Bringing Prosperity to Life

Hong Kong

Ranked 23rd of 149

At a glance


23 rd on the Legatum
Prosperity Index™



In the Prosperity Sub-Index rankings, Hong Kong performs best on Business Environment and Health and scores lowest on the Natural Environment sub-index.

Visit our Rankings table to see how Hong Kong compares to other countries.

Prosperity Gap

The ‘Prosperity Gap’ takes a country's GDP and uses it as the yardstick to measure a nation's expected Prosperity Index ranking.

Hong Kong retains a small prosperity surplus, indicating that it is broadly delivering the prosperity expected from its wealth. However, this surplus has shrunk by 79% over the last decade.

In the chart above, each dot represents a country. The curve shows the general tendency with which prosperity increases as GDP per capita increases. If a country falls below the curve, then we can say that compared to all other countries, it is under-delivering prosperity for its citizens. Likewise, if a country rises above the curve, then we can say that it is over-delivering prosperity for its citizens. Learn more about the Prosperity Gap here.

Alternatively, have a look at the Prosperity Gap view on our Rankings table for a full list of countries and to see how each of them are performing on the various sub-indices.


Promised continued stability and a brighter future under guaranteed autonomy from the “One Country, Two Systems” principle, Hong Kong in 1997 was ready to set sail for the title of the most prosperous place in Asia. A decade later, things still looked positive. Hong Kong ranked 23rd in the Prosperity Index; one of the safest and healthiest places in the world, with the best business environment.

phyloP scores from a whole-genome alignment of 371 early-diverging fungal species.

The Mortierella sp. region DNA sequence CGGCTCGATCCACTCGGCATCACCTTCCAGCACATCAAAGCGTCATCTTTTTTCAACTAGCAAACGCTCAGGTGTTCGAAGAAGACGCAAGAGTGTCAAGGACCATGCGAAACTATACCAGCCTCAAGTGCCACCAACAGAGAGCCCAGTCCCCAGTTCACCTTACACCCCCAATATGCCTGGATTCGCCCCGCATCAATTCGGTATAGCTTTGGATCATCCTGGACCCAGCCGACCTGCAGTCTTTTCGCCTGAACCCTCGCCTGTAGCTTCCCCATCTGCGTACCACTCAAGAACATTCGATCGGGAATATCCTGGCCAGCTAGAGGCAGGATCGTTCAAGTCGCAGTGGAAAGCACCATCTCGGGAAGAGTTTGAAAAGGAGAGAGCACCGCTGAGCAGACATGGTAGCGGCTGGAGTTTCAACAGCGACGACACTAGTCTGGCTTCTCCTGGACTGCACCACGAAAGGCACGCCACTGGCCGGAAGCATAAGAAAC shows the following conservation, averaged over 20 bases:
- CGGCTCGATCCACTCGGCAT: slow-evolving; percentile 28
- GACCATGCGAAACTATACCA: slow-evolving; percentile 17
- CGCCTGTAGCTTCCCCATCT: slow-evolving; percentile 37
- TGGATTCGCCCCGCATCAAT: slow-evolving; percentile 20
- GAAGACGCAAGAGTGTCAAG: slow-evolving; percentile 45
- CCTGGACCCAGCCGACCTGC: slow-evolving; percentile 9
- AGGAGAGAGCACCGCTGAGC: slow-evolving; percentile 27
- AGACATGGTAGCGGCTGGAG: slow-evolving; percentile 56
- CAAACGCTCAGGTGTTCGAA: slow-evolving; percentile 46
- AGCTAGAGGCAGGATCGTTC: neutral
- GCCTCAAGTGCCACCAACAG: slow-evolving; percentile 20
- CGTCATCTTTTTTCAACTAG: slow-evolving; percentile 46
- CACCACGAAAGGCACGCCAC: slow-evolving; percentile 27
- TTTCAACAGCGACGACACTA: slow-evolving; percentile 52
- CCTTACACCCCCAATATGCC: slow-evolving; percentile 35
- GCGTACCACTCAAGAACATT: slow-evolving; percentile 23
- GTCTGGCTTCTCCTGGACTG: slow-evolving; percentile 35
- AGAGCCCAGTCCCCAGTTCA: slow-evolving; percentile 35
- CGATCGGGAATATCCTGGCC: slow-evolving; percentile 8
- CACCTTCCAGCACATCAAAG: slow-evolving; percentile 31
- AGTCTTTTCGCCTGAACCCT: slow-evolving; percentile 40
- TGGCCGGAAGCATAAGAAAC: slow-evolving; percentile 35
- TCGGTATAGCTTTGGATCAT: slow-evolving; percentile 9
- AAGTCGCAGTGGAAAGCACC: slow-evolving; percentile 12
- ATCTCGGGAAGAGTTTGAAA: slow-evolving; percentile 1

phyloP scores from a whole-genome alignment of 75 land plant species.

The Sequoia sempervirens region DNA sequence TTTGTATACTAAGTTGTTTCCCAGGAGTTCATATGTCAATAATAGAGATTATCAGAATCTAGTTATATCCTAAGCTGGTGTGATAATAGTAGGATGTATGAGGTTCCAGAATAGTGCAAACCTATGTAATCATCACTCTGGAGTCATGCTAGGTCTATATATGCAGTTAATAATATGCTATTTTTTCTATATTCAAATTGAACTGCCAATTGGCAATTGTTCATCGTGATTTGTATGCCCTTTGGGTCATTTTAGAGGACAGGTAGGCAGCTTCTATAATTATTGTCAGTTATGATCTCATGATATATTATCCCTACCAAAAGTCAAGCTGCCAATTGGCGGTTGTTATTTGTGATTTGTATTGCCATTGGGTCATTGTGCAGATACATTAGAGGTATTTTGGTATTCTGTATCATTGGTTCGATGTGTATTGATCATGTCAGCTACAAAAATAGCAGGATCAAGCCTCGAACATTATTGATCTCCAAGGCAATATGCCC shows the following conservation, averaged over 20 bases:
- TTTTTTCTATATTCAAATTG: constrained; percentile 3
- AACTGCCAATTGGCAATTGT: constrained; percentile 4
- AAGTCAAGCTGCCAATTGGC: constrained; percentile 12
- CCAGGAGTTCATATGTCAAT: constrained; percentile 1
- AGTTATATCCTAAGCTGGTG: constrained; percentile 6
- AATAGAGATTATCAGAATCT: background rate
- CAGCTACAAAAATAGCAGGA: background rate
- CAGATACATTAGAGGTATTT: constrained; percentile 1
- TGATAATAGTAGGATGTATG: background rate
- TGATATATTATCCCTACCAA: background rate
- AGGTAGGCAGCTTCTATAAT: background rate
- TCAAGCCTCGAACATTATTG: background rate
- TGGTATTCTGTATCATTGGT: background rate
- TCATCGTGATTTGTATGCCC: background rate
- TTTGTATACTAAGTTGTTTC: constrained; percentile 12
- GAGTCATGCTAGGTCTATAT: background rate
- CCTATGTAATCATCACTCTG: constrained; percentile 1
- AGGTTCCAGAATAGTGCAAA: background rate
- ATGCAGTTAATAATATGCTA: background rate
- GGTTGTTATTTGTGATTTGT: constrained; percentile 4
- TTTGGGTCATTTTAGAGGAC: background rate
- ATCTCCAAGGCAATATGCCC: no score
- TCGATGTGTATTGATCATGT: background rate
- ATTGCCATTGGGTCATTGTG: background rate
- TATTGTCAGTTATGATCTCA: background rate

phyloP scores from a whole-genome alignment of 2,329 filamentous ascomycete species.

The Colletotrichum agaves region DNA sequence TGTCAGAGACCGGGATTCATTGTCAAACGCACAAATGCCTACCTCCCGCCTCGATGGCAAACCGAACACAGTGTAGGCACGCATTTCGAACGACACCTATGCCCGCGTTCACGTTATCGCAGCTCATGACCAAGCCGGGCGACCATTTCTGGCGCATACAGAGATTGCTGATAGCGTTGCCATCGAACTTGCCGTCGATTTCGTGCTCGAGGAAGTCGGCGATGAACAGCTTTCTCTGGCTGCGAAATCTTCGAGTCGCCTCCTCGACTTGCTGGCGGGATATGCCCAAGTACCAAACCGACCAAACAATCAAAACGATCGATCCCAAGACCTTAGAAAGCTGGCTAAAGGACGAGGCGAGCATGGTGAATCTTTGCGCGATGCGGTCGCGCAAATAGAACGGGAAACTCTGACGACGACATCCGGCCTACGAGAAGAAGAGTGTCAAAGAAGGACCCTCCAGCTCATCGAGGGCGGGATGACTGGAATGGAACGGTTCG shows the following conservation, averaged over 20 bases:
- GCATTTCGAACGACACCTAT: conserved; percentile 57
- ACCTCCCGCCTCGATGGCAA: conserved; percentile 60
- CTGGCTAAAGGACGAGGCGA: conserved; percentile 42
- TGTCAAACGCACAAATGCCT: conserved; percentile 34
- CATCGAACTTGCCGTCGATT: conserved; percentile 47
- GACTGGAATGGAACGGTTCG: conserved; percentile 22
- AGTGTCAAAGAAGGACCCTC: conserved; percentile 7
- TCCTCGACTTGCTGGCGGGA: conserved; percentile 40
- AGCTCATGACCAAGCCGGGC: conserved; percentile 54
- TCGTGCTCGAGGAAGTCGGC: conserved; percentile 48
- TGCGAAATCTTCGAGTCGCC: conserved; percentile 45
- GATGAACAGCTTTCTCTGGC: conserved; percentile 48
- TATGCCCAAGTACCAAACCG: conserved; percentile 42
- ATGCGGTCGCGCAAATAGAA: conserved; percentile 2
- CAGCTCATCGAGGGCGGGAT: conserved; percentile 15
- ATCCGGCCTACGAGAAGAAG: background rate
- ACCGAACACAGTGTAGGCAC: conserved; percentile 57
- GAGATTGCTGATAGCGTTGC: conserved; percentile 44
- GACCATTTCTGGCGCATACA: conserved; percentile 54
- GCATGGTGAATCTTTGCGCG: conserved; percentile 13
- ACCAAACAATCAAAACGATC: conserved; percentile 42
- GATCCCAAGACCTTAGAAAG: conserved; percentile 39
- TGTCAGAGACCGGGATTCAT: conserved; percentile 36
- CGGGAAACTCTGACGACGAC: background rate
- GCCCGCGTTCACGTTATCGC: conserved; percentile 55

The ensuing decade, however, witnessed this brimming optimism gradually erode into disillusionment. This culminated in 2014 to spark the largest protests in the city’s history. The Prosperity Index captured slow deterioration in citizens’ perceptions of key issues like the honesty of elections, confidence in government, and freedom of choice years before the demonstrations. Trouble has been brewing for a while, reflected in the gradual decline of performance in the Governance and Personal Freedom sub-indices. The problem for Hong Kong’s prosperity is that the fallout of this has been felt most drastically and suddenly in the Business Environment, and to a lesser extent Economic Quality, sub-indices.

Prosperity in Hong Kong since 2007 (2007=100).
Governance and Personal Freedom decline preceded mass protests in 2014 while Business Environment suffered most afterwards

Whether before or after the sovereignty handover in 1997, the rule of law and a governance system characterised by transparent and effective policy making and implementation have always served as the cornerstone of the territory’s cherished position as the financial and business hub in the world’s fastest growing region. Hong Kong is one of the few countries that excels in the three structural governance indicators, namely government effectiveness, rule of law, and regulatory quality. To the surprise of many, Hong Kong’s performance in these indicators remained stable, and indeed even improved, in the years preceding the so-called “Umbrella Revolution” in 2014.

However, most indicators reflecting people’s confidence in, and satisfaction with, the government suffered a sharp decline in the same period. The same surveys conducted respectively in 2008 and 2013 revealed a 29 percentage point slump in people with confidence in the honesty of elections and another 22 percentage point loss in confidence in central government. These subjective indicators offer a better barometer of the extent of citizens’ disillusionment with the status quo.

Despite the continuous delivery of high-quality governance, the Index offers some clues as to the abrupt plunge in public satisfaction. Transparency in policymaking, an important measurement of public monitoring and the linkage between government and citizens, fell between 2010 and 2012. Possible causes of this decline include the resignation of five pan-democrat legislators in 2010 in protest of the lack of progress in planned universal suffrage, and the election of the unpopular Leung Chun-ying as Chief Executive by a pro-Beijing committee in 2012, to the frustration of pro-democracy opposition.

These incidents, coupled with the patriotic education promoted by Beijing and tightened restrictions on religious issues, amplified a sense of frustration weakening autonomy at the hands of an ever more interventionist central government. This merely sparked increasing control over the territory by Beijing, concerned at the growing disquiet.